Harassment on the Internet: Cybergrooming: G7 countries want to protect children better

online harassment
Cybergrooming: G7 countries want better protection for children

According to a survey, 24 percent of the boys and girls surveyed between the ages of 8 and 17 had already been asked to meet up by adults online. photo

© Karl-Josef Hildenbrand/dpa

Children and young people should be better protected against acts of abuse. A survey shows that adults are increasingly contacting them on the Internet. The development of younger children is particularly worrying.

According to Interior Minister Nancy Faeser, the economically strong democracies of the G7 want to step up the fight against child abuse. The threat to children from sexual violence and human trafficking has increased massively in recent years – especially online, said the SPD politician on Friday after a meeting with her G7 counterparts in Eltville, Hesse.

A current survey of children and young people makes the need for action clear: they are increasingly being contacted on the Internet by adults with sexual intentions.

In October 2022, 2002 boys and girls between the ages of 8 and 17 were surveyed by the “KB&B Family Marketing Experts” institute. Questions were asked about cases of cybergrooming – contact by adults with minors with sexual intentions. 24 percent of those surveyed had already been asked to make an appointment online by adults. This is a significant increase: when the survey was carried out a year ago, it was still 20 percent.

Children are sent nude pictures

The survey of younger people in particular indicates a worrying development: 20 percent of the eight and nine-year-olds surveyed were asked to make an appointment, and 10 percent were sent unsolicited nude photos, as can be seen from the survey of 377 boys and girls in this age group. Just over a year ago, 9 and 7 percent of eight- and nine-year-olds, respectively, said so.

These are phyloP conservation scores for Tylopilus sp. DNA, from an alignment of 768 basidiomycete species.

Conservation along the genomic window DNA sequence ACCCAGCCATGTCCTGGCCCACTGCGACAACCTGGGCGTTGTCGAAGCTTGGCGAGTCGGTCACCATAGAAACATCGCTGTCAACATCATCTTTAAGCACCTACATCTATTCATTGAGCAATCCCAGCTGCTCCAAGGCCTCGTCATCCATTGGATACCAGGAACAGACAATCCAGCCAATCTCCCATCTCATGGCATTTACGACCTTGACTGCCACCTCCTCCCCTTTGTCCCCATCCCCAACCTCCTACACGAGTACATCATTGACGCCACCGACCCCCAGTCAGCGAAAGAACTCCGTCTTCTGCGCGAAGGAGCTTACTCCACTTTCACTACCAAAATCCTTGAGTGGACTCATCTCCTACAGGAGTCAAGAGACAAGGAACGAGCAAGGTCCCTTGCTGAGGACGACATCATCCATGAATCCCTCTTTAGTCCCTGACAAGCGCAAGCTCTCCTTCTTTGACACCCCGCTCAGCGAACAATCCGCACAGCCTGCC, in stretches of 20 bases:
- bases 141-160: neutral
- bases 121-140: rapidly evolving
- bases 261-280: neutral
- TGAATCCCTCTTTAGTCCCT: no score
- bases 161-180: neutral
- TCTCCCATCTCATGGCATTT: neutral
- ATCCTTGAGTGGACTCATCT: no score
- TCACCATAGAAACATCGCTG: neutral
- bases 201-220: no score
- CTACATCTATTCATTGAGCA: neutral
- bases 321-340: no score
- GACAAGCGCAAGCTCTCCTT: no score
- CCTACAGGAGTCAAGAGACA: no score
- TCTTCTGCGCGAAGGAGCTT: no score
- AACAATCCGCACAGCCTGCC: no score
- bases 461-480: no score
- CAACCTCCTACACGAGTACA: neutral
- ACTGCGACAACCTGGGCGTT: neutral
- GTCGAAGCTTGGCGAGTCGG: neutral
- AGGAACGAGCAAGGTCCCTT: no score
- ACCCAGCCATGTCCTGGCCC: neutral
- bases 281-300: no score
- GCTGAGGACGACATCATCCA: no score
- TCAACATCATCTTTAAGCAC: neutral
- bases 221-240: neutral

Additionally, 19 percent of 10-12 year olds (690 respondents) were contacted online by people claiming to be a photographer, talent scout or modeling agent urging to meet. Last year it was 10 percent.

47 percent of the secondary school students were asked to make an appointment, 42 percent were promised something in return for a photo or video by an adult online contact. Among high school students, 19 and 15 percent respectively had this experience.

Address cybergrooming more in schools

Tobias Schmid, Director of the Media Authority of North Rhine-Westphalia, said: “It is urgent that we educate children and young people and offer them practical help.” According to the survey, two-thirds of them would like the topic of cybergrooming to be dealt with more at school.

Faeser also drew attention to the “live streaming” of acts of abuse on Friday. “More cruel crimes against children can hardly be imagined,” she emphasized. The perpetrators mostly acted transnationally. International cooperation in law enforcement is therefore key.

The G7 states agree to intensify the fight against these crimes. “Technology companies, platform operators and the financial sector also have a clear obligation to act here,” said Faeser. The G7 association of economically strong democracies includes the Federal Republic of France, Italy, Japan, Canada, the USA and Great Britain. Friday was the United Nations Global Day of Action to Combat Child Sexual Exploitation and Abuse.


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